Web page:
Pregnant women adapt to changes as they navigate a pandemic
SEATTLE -- Pregnant women during these times are dealing with a lot of anxiety as they try to maneuver a pandemic.
Lindsay Kapek is just weeks away from giving birth to her second child, a baby boy.
On Tuesday from home, Kapek shared a special moment with Q13 News, the sound of her baby’s heart. That sign of life always bringing a smile and for a moment she can forget all the worries ahead.
“All pregnant women are making big decisions,” Kapek said.
The mental gymnastics on how to keep a newborn safe during a pandemic is both exhausting and scary.
“Because we know their immune system is so tiny,” Kapek said.
Kapek, a middle school teacher, is working from home and also limiting time outside to keep her unborn baby safe.
“It will be a bit before a lot of people meet him,” Kapek said.
Kapek says despite all the uncertainties, all the planning and advice from her doctor at UW Medicine is keeping her calm.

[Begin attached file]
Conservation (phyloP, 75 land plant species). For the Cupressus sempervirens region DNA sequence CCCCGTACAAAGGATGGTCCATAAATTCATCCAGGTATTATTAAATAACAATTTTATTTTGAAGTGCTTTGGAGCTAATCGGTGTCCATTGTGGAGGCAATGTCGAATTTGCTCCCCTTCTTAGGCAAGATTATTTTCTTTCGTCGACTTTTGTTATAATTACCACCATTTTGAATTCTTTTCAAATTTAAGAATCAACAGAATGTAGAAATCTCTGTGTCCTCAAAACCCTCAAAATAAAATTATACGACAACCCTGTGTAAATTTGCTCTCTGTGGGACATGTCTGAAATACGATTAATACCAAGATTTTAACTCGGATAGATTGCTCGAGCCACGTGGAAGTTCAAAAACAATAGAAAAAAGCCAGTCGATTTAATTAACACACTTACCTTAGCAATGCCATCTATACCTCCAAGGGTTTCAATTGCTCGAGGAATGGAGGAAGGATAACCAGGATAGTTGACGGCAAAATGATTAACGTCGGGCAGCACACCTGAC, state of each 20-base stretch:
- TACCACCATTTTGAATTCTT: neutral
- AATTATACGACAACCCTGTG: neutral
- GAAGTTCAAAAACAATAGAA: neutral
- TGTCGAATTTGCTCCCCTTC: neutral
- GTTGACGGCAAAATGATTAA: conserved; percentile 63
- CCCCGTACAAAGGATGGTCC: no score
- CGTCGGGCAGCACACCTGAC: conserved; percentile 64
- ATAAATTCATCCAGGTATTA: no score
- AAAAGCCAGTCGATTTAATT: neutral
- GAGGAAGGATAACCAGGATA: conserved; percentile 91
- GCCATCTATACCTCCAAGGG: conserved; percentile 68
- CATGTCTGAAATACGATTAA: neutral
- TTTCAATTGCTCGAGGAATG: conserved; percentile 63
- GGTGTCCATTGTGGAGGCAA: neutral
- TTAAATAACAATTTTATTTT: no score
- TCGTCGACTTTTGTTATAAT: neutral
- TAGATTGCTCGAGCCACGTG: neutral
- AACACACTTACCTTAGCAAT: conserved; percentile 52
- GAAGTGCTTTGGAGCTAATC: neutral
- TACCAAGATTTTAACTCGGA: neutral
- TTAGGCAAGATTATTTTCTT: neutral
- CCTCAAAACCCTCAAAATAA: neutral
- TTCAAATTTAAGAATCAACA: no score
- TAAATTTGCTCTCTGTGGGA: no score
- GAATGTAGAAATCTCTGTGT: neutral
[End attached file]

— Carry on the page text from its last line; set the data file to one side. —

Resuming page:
“I’ve felt safe at every visit,” Kapek said.
Some visits have to be in person but Kapek’s doctor Sue Moreni says many checkups are now done virtually to limit everyone’s exposure.
“We were really implementing this prior to COVID-19 but COVID has really accelerated this telehealth capability,” Dr. Moreni said.
Every hospital has different policies. At UW Medicine OBGYN, they are currently allowing pregnant women to bring people with them for prenatal checkups.
Also during the birth process, one other person can be there with the pregnant woman.
Dr. Moreni says every family should also have a plan in place in case the mother giving birth tests positive for COVID-19.
“What plan can we formulate together with a patient in terms of separation of the baby,” Moreni said.
In some cases, a newborn may have to be separated from the mom if she tests positive for the virus. But Dr. Moreni says they have not had many situations like that happen.
“I would say that we have concerns in babies in the newborn period than we do in later age babies and children so the critical time is protecting that newborn right after birth,” Dr. Moreni said.
Researchers are looking into whether there can be a utero transfer of the virus from the mother to the unborn baby. So far studies are inconclusive.
More data is needed to get a better picture but Dr. Moreni says overall birth outcomes during the pandemic have been good so far.
UW Medicine says they are giving pregnant women fetal dopplers to check on heartbeats at home and also blood pressure monitors. Kapek says those tools are helping with the anxiety.
“It’s really nice to be able to check,” Kapek said.